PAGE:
Is golf cool again with millennials?

A Jordan Spieth bobblehead at Pebble Beach
Source: AT&T

Jordan Spieth is one of the most buzzed-about pro-golfers ahead of this weekend's AT&T Pebble Beach Pro-Am. The 22-year-old, who is currently ranked No. 1 according to the Official World Golf Ranking, was the youngest player to win five times in a season since a 21-year-old accomplished the feat in 1929.

To commemorate Spieth's achievement, 8,000 Pebble Beach attendees can take home a Spieth bobblehead and more can watch several Spieth bobblehead comedic online videos, courtesy of title sponsor AT&T. It may seem out of line for the normally buttoned-up sport, but it's part of a greater initiative to make golf cool again among younger audiences.

"The PGA Tour is certainly looking to grow their fan base, and we're seeking to grow our millennial consumer base," said Ryan Luckey, AT&T's assistant vice president of corporate sponsorships.

The death knell of golf among millennials has been often rung by the media, often sighting the fact that 200,000 millennial golfers left the sport in 2013, according to the National Golf Federation. But the PGA Tour and its sponsors believe times are changing.

Using a mix of showcasing millennial golf stars and digital media marketing, it believes it has millennials interested in the sport again. Since last year, Ty Votaw, chief marketing officer of the PGA Tour, said it has seen a 43 percent increase in its website traffic from millennials year over year, while its Twitter followers went up 39 percent in the same timeframe.

Most importantly, Votaw said there's a "healthy" number of millennials playing golf: The PGA Tour said that 6.5 million millennials played 100 million rounds of golf in 2015. The age group made up 28 percent of all total golfers, mirroring its percentage in the population.

"There's been a little bit of a misconception," Votaw asserted. "That's not to say that we think that's enough millennials."

The numbers are slightly lower than what was reported by the National Golf Foundation, which found that 6 million millennials play approximately 90 million rounds each year.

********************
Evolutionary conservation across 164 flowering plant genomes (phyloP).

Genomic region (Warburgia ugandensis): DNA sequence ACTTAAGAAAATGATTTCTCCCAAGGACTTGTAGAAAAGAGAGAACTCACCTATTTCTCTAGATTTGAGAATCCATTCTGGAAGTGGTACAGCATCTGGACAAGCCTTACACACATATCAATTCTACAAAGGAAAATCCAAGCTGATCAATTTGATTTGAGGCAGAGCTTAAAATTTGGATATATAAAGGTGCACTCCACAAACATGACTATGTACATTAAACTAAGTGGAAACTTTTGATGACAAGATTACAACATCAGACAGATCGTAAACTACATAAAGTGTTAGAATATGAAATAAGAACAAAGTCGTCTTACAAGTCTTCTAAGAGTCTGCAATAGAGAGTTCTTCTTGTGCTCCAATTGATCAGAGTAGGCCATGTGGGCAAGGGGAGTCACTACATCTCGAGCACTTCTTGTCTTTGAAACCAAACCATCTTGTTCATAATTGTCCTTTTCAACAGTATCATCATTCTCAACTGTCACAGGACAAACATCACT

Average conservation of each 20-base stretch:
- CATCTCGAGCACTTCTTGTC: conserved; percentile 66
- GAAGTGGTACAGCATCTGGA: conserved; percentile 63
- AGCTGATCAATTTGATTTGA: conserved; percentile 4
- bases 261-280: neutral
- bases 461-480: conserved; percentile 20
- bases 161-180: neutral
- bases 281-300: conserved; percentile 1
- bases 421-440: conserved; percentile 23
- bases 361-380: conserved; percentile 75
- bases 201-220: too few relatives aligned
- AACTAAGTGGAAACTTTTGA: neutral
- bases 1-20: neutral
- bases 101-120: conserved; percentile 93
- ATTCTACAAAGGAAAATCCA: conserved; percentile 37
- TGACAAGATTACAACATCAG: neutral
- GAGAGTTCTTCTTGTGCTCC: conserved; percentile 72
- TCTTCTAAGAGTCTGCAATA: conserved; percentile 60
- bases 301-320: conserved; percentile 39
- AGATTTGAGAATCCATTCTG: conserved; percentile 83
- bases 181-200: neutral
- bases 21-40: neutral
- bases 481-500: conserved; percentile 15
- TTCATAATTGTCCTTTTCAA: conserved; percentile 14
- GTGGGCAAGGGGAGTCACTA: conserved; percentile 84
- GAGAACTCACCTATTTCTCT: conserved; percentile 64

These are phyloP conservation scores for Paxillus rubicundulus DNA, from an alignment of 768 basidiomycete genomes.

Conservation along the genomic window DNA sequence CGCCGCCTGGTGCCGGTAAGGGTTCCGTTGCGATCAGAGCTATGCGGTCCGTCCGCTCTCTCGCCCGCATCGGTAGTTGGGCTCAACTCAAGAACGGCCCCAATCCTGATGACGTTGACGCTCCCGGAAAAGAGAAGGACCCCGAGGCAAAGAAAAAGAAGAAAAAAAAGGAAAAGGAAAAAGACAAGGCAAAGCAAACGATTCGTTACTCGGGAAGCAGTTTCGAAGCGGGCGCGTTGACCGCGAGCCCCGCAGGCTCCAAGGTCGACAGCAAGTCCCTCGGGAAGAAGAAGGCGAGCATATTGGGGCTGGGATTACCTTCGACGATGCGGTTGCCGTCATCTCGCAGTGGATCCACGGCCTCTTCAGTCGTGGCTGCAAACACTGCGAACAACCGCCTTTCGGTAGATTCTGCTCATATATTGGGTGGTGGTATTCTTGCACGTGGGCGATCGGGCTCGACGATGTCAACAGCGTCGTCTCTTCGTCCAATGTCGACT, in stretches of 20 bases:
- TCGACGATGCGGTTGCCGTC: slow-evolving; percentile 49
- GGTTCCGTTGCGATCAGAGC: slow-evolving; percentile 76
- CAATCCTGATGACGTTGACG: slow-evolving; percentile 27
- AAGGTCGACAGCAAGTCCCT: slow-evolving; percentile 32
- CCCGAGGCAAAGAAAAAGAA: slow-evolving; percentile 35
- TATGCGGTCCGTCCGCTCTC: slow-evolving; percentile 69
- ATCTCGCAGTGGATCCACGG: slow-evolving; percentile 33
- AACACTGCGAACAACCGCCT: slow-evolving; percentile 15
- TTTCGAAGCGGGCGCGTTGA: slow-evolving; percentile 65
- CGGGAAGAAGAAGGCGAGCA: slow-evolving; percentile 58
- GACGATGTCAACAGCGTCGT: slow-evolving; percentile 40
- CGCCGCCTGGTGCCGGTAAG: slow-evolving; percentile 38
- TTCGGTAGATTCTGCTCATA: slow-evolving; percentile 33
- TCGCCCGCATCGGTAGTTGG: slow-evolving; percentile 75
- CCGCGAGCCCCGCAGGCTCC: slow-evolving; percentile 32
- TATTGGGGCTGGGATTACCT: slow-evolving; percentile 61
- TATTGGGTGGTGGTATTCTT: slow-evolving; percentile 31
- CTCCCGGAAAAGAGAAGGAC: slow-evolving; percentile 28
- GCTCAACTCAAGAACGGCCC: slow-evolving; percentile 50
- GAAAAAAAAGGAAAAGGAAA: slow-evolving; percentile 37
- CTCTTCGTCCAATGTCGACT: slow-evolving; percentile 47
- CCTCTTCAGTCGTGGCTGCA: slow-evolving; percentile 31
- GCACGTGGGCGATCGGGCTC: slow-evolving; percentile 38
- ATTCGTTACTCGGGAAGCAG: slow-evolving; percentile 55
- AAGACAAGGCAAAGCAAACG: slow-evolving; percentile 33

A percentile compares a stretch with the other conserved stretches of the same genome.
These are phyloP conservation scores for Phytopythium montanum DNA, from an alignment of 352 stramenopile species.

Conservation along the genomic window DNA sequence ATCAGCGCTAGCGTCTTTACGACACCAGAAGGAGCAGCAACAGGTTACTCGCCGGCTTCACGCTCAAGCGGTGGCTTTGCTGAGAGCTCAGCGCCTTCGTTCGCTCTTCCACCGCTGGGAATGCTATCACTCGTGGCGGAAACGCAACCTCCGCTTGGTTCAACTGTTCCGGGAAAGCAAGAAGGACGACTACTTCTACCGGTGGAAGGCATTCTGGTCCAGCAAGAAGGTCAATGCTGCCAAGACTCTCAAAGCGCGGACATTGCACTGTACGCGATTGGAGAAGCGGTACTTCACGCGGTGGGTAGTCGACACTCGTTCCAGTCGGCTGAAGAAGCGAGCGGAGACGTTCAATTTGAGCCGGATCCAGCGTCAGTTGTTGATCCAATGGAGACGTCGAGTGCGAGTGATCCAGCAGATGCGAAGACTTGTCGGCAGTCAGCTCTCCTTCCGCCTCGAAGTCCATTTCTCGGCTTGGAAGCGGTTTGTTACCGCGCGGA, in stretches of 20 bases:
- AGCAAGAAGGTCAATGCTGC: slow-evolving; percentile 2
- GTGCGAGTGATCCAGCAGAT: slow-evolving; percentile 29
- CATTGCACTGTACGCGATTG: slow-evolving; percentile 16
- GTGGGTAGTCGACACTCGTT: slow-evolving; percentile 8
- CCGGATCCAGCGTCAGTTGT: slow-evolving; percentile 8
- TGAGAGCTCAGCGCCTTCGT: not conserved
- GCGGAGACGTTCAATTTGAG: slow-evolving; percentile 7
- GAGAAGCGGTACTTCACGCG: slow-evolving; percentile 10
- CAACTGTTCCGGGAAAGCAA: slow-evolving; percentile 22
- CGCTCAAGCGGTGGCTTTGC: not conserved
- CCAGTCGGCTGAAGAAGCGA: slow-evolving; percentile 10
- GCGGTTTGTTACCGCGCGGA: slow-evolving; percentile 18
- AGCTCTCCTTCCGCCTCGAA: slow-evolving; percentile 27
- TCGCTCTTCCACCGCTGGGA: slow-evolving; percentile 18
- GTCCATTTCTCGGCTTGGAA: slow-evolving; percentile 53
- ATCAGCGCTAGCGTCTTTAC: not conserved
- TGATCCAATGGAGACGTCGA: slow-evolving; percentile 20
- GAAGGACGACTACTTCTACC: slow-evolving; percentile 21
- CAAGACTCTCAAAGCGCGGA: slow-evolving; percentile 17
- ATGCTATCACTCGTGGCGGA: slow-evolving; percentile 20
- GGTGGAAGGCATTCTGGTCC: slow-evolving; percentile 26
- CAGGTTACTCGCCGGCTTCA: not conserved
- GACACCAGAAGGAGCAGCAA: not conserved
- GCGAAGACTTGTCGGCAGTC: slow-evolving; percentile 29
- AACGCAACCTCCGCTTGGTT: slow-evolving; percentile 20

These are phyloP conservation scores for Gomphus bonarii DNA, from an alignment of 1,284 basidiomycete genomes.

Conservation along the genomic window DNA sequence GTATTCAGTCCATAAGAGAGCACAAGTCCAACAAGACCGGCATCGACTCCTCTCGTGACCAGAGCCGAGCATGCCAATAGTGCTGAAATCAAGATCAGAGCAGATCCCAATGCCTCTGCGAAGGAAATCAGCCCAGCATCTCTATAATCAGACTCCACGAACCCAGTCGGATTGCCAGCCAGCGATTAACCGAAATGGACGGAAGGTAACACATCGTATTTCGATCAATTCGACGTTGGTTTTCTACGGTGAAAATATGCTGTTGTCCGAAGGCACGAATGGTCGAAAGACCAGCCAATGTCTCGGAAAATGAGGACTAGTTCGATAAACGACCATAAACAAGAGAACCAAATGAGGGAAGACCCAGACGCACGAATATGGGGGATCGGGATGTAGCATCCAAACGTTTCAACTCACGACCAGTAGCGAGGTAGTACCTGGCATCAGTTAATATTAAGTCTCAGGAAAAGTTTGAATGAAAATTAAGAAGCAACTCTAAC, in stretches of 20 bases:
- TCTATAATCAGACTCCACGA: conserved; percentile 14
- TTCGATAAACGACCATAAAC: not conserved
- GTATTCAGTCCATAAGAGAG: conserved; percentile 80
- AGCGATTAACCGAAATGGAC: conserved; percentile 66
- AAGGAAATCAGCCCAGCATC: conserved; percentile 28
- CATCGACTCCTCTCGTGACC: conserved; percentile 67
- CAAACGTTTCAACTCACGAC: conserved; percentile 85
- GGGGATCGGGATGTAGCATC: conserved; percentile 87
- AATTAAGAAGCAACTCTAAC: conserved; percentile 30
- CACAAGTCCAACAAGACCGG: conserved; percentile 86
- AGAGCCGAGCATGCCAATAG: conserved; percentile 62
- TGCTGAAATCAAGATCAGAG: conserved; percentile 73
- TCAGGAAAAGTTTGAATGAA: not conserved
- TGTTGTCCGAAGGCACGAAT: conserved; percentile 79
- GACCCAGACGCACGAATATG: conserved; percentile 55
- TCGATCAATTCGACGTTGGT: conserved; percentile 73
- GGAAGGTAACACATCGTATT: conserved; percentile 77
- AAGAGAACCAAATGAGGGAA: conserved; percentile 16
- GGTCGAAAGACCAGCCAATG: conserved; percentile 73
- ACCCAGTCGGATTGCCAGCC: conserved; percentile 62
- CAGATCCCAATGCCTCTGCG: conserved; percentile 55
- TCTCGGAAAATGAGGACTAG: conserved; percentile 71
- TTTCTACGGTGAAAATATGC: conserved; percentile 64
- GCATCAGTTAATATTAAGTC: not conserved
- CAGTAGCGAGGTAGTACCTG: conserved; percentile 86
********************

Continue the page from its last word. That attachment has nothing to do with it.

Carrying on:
But notably, there are some differences in playing style. The research shows that of the age group, half are frequent golfers like previous generations (about 18 rounds), a little less than a quarter use it as social events (eight rounds) and a little more than a quarter play infrequently. Together they spend $5 billion on golf a year, a tiny fraction of the $76 billion industry.

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But, by embracing digital, Votaw believes the future can be brighter. The National Golf Foundation also found that 12 million nonmillennial golfers are interested in learning to play the game.

"We have found a way to create content where our fans have increasingly wanted to consume it. It serves as snacks to the full meal of our television audience. … Every sponsor that we have, the conversation is about what we can do from them in the digital realm across our platforms and our social media," Votaw said.

The PGA Tour itself has been focusing on making its content available online. It's hosted Snapchat live stories at several PGA Tour events. It worked with digital media company Bedrocket Media Ventures to create SkratchTV, an Internet-only golf network. The organization also hosts streaming coverage of its tours on PGA Tour Live.

"We have created content across our digital platforms that has delivered to our fans where they are increasingly wanting to consume that content," said Votaw. "Digital content actually complements our television content, and helps drive ratings and further interest in the sport."

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In the past year or so, Fed Ex hosted "Night Golf," played after sunset with glow-in-the-dark equipment. Farmers Insurance hosts University Day Challenge, which has included bringing athletes' university mascots down to the course to cheer on their alumni and having players knock out college logos from a pane of glass in order to raise money for charity. The events were recorded and then clipped for sharing on social media.

In addition, AT&T and Coca-Cola are sponsoring Spieth while Farmers Insurance put Fowler on its roster, and they're using them in their social media marketing.

Then, there's the Spieth bobblehead.

"The bobblehead is just a throwback promotion bringing an iconic piece of memorabilia of a young man who has become the face of our sport, and headed in 2016 we loved it and think it is was a great extension and activation of their sponsorship," said Votaw.